Trying to make my way through Neil Gaiman’s oeuvre, I finally picked up Marvel 1602 this week. The premise here is that events in the Marvel Universe are happening about four hundred years too early, in and near the England of Elizabeth I. It seems like every character from the Silver Age makes an appearance here, from Nick Fury as the queen’s chief spy to Peter Parquagh as an intelligent young man with a fondness for spiders. There is even a race of ‘Witchbreed’ (branded with the letter X) taught at a school by Carlos Javier. Through the eyes of new rescuee/recruit Angel we get to see the Witchbreed, and the depiction of Angel was the most resonating of the novel.
But what do we learn by placing heroes out of their context? Rather than defenders of major metropolises from threats they would otherwise be unequipped to handle, these superpowers are used by nation states in order to attack and/or spy on others. But more interestingly, rather than the struggle with the dual-self, these heroes only have one identity: Matthew Murdock is always himself with a red blindfold; Sue Storm is always invisible; Peter never makes a change into Spiderman. Even Bruce Banner, the poster boy for dual personality in comics, doesn’t change into the Hulk until the last page.
However, superheroes were never meant to be pawns between nation states. In fact, when a superhero does work for the government, like Superman in Frank Miller’s The Dark Night Returns, it is meant as a form of degradation of the archetype. Though we often see villains ties up for the police at the end of a fight, superhero justice subverts the political and legal system in all sorts of ways: from the obvious masked vigilantism to inability to be controlled by society. Whereas the average person would have to worry about the consequences of their actions, most superpowers can carry out whatever agenda they please without fear that society will be able to lock them away, expel them, or even kill them. Gaiman tells us more about the superhero as he is depicted in modern times than he does concerning the rise of superpowers four hundred years hence.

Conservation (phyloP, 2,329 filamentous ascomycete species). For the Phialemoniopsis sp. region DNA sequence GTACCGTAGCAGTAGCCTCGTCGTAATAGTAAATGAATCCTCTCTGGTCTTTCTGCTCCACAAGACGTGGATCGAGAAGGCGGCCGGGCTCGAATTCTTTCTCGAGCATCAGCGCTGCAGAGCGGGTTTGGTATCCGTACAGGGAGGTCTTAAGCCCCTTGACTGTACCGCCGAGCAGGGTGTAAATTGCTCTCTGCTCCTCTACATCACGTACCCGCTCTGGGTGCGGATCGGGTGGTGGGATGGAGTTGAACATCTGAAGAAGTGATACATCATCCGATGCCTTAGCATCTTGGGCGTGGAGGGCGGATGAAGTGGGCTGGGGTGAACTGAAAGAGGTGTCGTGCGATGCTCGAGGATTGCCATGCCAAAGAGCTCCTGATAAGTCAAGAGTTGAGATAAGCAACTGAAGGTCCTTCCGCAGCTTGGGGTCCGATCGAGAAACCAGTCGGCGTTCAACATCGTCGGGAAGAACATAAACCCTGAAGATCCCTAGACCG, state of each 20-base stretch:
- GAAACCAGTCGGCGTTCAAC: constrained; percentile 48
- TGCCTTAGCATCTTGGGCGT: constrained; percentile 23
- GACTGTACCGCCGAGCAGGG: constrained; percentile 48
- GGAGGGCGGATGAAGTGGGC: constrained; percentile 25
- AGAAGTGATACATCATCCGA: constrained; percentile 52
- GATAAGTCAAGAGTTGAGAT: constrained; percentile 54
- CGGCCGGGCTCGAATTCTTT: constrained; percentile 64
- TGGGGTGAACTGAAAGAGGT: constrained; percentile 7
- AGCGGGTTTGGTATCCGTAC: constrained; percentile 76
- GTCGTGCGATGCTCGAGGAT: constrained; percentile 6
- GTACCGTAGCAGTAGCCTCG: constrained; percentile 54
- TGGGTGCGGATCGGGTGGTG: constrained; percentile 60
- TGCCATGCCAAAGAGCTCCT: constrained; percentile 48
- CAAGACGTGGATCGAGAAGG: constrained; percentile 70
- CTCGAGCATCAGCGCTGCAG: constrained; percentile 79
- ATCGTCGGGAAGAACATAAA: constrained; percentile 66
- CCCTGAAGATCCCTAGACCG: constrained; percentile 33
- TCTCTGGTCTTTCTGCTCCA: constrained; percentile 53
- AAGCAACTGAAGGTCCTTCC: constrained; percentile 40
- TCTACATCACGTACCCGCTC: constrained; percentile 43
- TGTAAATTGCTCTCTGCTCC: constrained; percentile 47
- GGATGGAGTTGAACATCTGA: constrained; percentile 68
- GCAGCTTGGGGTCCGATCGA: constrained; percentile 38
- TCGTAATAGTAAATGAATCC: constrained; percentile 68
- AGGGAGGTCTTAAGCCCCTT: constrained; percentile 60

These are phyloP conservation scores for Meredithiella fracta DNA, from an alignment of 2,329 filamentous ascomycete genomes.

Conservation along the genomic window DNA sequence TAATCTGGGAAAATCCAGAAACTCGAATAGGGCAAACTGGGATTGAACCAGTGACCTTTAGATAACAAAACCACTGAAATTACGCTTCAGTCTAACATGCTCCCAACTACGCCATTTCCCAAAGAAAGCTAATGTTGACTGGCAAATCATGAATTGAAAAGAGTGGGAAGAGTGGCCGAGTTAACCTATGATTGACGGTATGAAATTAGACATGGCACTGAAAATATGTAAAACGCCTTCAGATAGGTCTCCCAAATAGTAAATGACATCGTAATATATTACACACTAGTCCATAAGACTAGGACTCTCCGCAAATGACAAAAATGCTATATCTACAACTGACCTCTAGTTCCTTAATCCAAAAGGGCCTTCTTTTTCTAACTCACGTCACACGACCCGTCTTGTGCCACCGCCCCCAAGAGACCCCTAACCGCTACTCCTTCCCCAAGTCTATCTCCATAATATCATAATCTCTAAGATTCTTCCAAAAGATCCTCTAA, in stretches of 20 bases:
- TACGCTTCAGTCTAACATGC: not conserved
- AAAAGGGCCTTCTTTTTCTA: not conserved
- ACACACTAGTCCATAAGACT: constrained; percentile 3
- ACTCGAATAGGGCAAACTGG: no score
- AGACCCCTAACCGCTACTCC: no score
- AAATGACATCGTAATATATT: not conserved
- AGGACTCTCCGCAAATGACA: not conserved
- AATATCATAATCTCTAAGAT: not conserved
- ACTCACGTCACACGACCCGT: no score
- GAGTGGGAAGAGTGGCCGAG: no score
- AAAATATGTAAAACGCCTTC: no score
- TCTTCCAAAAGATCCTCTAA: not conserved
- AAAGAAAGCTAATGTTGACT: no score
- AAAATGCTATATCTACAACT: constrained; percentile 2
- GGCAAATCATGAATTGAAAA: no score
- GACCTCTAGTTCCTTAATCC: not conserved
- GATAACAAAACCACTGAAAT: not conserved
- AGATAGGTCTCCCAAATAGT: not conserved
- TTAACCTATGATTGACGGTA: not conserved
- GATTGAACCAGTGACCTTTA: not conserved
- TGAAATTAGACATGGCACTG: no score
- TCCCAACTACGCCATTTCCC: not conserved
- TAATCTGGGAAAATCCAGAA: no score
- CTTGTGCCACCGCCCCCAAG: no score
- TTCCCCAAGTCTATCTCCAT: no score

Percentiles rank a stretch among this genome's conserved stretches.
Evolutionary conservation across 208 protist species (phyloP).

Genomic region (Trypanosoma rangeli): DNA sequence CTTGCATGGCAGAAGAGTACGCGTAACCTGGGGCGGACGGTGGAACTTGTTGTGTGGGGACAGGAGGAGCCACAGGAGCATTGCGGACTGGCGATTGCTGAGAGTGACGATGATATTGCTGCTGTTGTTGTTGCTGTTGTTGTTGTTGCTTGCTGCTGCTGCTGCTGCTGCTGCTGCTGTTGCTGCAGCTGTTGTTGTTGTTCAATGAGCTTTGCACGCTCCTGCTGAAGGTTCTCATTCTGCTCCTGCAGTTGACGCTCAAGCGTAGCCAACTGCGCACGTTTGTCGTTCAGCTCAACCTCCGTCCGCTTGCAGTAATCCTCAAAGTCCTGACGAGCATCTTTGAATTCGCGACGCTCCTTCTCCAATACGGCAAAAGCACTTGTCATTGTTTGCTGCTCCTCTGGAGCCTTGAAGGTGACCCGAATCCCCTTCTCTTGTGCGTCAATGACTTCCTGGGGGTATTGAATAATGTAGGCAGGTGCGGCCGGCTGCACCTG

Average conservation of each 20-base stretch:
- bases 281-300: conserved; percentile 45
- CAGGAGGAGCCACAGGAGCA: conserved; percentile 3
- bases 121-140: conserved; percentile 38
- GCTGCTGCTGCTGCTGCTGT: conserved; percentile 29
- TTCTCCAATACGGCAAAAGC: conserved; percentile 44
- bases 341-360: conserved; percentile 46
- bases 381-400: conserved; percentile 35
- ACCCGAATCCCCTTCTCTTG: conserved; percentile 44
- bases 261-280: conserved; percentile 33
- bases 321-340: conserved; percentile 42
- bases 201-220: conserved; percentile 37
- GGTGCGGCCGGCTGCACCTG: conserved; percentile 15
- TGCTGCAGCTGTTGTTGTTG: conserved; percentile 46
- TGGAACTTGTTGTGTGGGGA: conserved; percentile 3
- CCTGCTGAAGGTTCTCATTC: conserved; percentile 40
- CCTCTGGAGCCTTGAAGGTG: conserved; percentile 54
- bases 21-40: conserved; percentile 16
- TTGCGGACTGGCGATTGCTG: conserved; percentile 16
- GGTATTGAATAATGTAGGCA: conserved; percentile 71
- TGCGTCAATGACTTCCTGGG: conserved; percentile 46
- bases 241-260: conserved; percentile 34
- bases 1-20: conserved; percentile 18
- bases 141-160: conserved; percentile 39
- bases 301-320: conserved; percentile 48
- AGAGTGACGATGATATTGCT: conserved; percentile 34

I’ve done a bit of a disservice to the plot here. It is quite complex and complicated, especially by interweaving historical figures with their Marvel equivalents. I was incredulous by the big revelation finding it almost impossible to believe, but perhaps this is due to my relative inexperience with the character in question. I also thought the conclusion served the sales department at Marvel more than the story itself. Gaiman also did not make it all that easy for a novice reader to determine whom certain figures are supposed to represent in the ‘real’ world.
The art team of Andy Kubert and Richard Isanove provide the same breathtaking artwork as they did in Origin. The etchings used as the cover art are exemplary, setting the tome for the series in a way that seldom is the case. In all, it is a fairly well done story with a disappointing and seemingly forced conclusion, something that may have been a result of shifting publishing demands from six 35-page issues to eight 24-page ones. But that is no excuse for what might have been one of the best superhero stories ever.